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Oct 24, 2015

Tesla’s Autopilot approved for international use

Posted by in categories: Elon Musk, robotics/AI, sustainability, transportation

At the launch of its latest Autopilot features, Tesla CEO Elon Musk noted that it would roll out the new vehicle capabilities to nations outside the United States once it got regulatory approval. Today Musk tweeted that the company has gotten approval from all those countries (except Japan). Now Tesla owners around the world can enjoy the slightly unnerving feeling of letting their Model S drive itself on the highway. Musk also announced that Autopilot 1.01 would be coming soon with improved fleet learning, better lane tracking on poor roads, curved speed adoption and controller smoothness.

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Oct 24, 2015

Smart robot arm can follow your lead without coding

Posted by in categories: 3D printing, computing, mobile phones, robotics/AI

You might not be able to control the 7Bot robotic arm with your mind or your eyes, but at least it’ll only cost you around $350 — cheaper than an iPhone, its creators point out — to get one. Even better, you don’t need to know how to code to program it: just physically guide the arm or use a gesture control device like a Kinect or a Leap motion sensor to make it mimic your movements. In the video below the fold and on its Kickstarter page, you can see it doing calligraphy after a team member’s grandfather physically taught it how. The team also managed make it paint cherry blossoms and do basic mathematics, and we’ll bet you can teach it other productive things, like how to terrorize your cat.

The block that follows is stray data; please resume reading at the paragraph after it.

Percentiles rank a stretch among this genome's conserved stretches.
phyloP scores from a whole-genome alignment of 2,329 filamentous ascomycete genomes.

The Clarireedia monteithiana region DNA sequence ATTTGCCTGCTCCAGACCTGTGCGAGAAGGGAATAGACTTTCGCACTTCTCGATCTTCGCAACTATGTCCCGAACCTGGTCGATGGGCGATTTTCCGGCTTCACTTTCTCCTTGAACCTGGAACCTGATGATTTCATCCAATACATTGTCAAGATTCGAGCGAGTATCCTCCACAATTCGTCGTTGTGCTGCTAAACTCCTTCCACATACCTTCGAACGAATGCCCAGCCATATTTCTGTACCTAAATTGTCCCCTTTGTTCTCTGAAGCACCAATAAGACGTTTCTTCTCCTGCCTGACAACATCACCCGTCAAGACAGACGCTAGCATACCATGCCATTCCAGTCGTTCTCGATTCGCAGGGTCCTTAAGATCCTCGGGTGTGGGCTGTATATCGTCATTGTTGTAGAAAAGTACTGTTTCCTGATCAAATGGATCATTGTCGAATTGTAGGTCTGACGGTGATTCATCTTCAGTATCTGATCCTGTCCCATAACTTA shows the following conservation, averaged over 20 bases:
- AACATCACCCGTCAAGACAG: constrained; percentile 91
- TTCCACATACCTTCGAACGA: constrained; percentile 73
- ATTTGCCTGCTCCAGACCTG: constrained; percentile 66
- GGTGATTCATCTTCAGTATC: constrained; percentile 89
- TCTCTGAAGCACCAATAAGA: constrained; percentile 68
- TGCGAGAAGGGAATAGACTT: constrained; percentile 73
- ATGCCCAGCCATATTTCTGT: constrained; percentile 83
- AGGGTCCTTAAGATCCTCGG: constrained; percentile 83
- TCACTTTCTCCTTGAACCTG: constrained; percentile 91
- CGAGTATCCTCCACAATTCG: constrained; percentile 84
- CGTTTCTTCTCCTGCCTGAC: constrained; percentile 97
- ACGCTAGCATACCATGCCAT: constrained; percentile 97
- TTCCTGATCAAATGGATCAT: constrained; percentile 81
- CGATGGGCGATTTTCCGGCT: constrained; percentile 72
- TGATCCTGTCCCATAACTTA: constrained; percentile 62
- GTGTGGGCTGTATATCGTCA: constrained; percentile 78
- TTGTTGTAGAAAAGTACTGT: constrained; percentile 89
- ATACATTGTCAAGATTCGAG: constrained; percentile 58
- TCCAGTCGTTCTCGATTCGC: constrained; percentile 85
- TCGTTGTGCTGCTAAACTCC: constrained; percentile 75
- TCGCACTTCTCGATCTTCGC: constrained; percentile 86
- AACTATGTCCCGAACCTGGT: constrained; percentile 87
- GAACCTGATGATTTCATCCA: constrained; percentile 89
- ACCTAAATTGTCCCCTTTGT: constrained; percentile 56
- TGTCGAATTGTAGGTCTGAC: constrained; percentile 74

If you prefer the more hands-off approach, you can remotely control it using its 3D visualization app on a computer. And, in case you’re more tech-savvy than the average user, you can program it using the C and C++ open source APIs the 7Bot team provides. In addition to the basic model, the team also offers packages with more features, such as a version with two arms and one that comes with a 3D printer, though they’re also understandably more expensive. According to its campaign page, rewards should start shipping out as soon as January 2016, but as always, it’s best not to treat Kickstarter and other crowdfunding websites as a store.

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Oct 24, 2015

How the Cutting Edge of Virtual Reality Is Making the Real World Seem Boring

Posted by in categories: computing, materials, virtual reality

In the television series Star Trek, virtual reality-chambers called “holodecks” take humans into computer-generated worlds where they interact with avatars — and with each other. Imagine being able to visit a distant planet or Tahiti during your lunch break. In Star Trek, holodecks come into existence in the 24th century and reproduce all sensory perceptions, including touch and smell.

Chambers that replicate the touch and feel of solid materials are still a decade or two away. But virtual reality worlds that are amazingly similar to what we saw in Star Trek are already here. Hundreds of companies are working on virtual reality hardware, software, applications and content. I expect that 2016 will be the year when we start visiting exotic lands from the comfort of our offices and living rooms.